Irony in 'Oedipus Rex'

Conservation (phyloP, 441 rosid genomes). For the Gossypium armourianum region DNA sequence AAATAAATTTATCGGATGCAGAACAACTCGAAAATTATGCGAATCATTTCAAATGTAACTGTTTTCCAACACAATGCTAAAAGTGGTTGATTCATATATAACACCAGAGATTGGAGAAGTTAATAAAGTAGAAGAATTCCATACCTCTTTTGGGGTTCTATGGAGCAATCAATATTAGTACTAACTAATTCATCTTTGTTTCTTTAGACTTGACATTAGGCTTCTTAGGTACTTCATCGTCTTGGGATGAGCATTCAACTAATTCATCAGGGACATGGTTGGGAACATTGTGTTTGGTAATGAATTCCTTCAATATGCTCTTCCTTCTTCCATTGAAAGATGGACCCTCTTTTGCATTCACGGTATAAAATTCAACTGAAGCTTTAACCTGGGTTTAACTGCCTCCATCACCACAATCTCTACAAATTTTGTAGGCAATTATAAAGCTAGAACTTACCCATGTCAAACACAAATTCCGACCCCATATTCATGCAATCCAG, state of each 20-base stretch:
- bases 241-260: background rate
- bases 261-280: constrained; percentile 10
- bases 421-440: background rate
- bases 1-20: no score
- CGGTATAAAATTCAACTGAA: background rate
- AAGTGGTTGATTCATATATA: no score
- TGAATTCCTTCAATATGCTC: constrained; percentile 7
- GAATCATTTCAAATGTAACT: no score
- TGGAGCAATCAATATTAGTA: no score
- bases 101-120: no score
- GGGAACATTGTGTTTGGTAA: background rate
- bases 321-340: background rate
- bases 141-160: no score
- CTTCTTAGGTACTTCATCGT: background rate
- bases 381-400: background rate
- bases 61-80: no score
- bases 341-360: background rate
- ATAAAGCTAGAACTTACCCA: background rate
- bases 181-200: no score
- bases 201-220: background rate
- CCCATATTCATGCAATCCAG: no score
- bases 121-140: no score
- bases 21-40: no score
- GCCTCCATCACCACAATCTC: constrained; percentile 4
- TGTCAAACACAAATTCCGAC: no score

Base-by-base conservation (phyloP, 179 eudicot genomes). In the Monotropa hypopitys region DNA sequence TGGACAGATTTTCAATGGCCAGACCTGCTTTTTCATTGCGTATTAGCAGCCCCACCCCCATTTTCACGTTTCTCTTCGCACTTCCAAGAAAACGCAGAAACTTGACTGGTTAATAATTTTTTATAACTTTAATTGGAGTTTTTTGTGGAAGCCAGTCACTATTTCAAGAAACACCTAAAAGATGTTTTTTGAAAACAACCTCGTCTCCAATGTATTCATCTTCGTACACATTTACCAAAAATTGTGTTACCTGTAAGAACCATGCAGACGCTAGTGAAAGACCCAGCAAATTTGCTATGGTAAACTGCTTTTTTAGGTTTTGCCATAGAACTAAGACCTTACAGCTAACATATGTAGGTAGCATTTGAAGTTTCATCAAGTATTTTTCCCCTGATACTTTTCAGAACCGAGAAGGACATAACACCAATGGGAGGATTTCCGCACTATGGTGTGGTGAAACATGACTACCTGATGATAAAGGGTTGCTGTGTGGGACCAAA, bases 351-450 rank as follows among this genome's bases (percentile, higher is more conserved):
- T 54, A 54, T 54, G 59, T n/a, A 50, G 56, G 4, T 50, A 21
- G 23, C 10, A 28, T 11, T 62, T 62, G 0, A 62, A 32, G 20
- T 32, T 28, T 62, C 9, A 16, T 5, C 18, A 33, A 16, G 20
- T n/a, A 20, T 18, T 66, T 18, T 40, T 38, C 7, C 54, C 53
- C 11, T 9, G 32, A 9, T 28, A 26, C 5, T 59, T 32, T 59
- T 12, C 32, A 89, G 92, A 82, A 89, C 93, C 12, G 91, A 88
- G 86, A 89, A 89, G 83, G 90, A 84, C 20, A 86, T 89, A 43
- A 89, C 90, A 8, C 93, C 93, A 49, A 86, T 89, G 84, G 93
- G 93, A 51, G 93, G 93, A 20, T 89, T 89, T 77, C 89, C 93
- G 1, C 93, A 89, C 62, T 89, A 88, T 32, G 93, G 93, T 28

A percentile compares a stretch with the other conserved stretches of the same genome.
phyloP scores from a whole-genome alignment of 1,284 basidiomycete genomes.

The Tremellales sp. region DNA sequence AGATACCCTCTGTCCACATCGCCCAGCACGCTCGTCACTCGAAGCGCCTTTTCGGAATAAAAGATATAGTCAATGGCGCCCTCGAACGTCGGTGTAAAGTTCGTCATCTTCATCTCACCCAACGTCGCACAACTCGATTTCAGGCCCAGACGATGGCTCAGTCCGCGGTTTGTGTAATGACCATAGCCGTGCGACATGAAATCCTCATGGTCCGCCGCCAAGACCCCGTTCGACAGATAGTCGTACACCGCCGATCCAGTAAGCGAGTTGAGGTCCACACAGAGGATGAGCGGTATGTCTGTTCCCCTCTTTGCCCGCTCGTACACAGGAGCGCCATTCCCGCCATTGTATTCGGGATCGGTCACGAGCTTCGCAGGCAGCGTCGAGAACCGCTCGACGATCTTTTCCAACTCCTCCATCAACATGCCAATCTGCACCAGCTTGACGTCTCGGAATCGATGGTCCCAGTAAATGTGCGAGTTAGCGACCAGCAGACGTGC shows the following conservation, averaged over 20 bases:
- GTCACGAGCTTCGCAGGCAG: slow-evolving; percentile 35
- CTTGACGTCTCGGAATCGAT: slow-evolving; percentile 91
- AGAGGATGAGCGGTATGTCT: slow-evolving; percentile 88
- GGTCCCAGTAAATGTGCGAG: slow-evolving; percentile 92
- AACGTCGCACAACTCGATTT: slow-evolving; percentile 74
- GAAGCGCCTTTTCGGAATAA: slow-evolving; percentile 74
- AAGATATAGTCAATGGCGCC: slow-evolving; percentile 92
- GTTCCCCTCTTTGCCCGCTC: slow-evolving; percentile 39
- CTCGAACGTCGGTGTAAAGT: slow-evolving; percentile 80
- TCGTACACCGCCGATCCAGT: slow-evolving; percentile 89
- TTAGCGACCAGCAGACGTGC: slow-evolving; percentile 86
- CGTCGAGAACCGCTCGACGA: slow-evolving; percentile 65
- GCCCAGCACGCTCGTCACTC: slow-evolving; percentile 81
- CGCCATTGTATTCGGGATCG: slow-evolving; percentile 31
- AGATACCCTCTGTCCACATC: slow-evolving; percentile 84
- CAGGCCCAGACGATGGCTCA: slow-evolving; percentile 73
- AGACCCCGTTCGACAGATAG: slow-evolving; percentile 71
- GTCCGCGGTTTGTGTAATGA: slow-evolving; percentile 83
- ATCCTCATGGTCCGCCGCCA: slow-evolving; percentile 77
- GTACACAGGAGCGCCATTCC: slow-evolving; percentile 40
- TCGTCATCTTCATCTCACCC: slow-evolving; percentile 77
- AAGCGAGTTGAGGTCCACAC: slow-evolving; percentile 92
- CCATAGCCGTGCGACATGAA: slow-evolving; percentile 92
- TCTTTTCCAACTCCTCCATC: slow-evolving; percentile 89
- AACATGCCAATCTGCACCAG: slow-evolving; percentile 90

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Oedipus Essay Chris Frank Period 2 There are many forms of irony and they each can emphasize something different. In Oedipus Rex, Sophocles uses both verbal and situational irony to demonstrate the thematic idea that arrogance can lead to a person’s downfall. In the story the author uses situational irony in the beginning of the story when Oedipus is questioning the death of the earlier king Laius. “Trouble? Your king was murdered – royal blood! What stopped you from tracking down the killer then and there?” (lines 145-147). This is when Oedipus takes it upon himself to track down the killer in order to appease the gods. He declares “No, I’ll start again – I’ll bring it all to light myself!” (lines 149-150). This is important because it is what eventually leads to Oedipus to discover the horrible fact about the murder of Laius. Kind of ironic that he went searching for a murderer who turned out to be himself. An occurrence of verbal irony is present in one of the conversations Oedipus and Tiresias have. “Blind, lost… you can’t hurt me or anyone else who sees the light – “(lines 425-427). Here Oedipus is angered at Tiresias because Tiresias is claiming that Oedipus is “the corruption of the land!” (line 401). This is important because it helps the reader to see how Oedipus’ arrogance is shoving away these accusations against him until he hears the truth from the real source. A second instance of situational irony occurs when Jocasta and Oedipus are talking about the murder of Laius. “son was doomed to kill my husband… my son… he never had a chance to kill his father. They destroyed him first.” (lines 945-947). Here it is ironic that in fact he did kill his father, and even more so that Jocasta’s son and the murderer of Laius is right in front of her. Situational irony also occurs when Oedipus tries to run from the prophecy in order to save his

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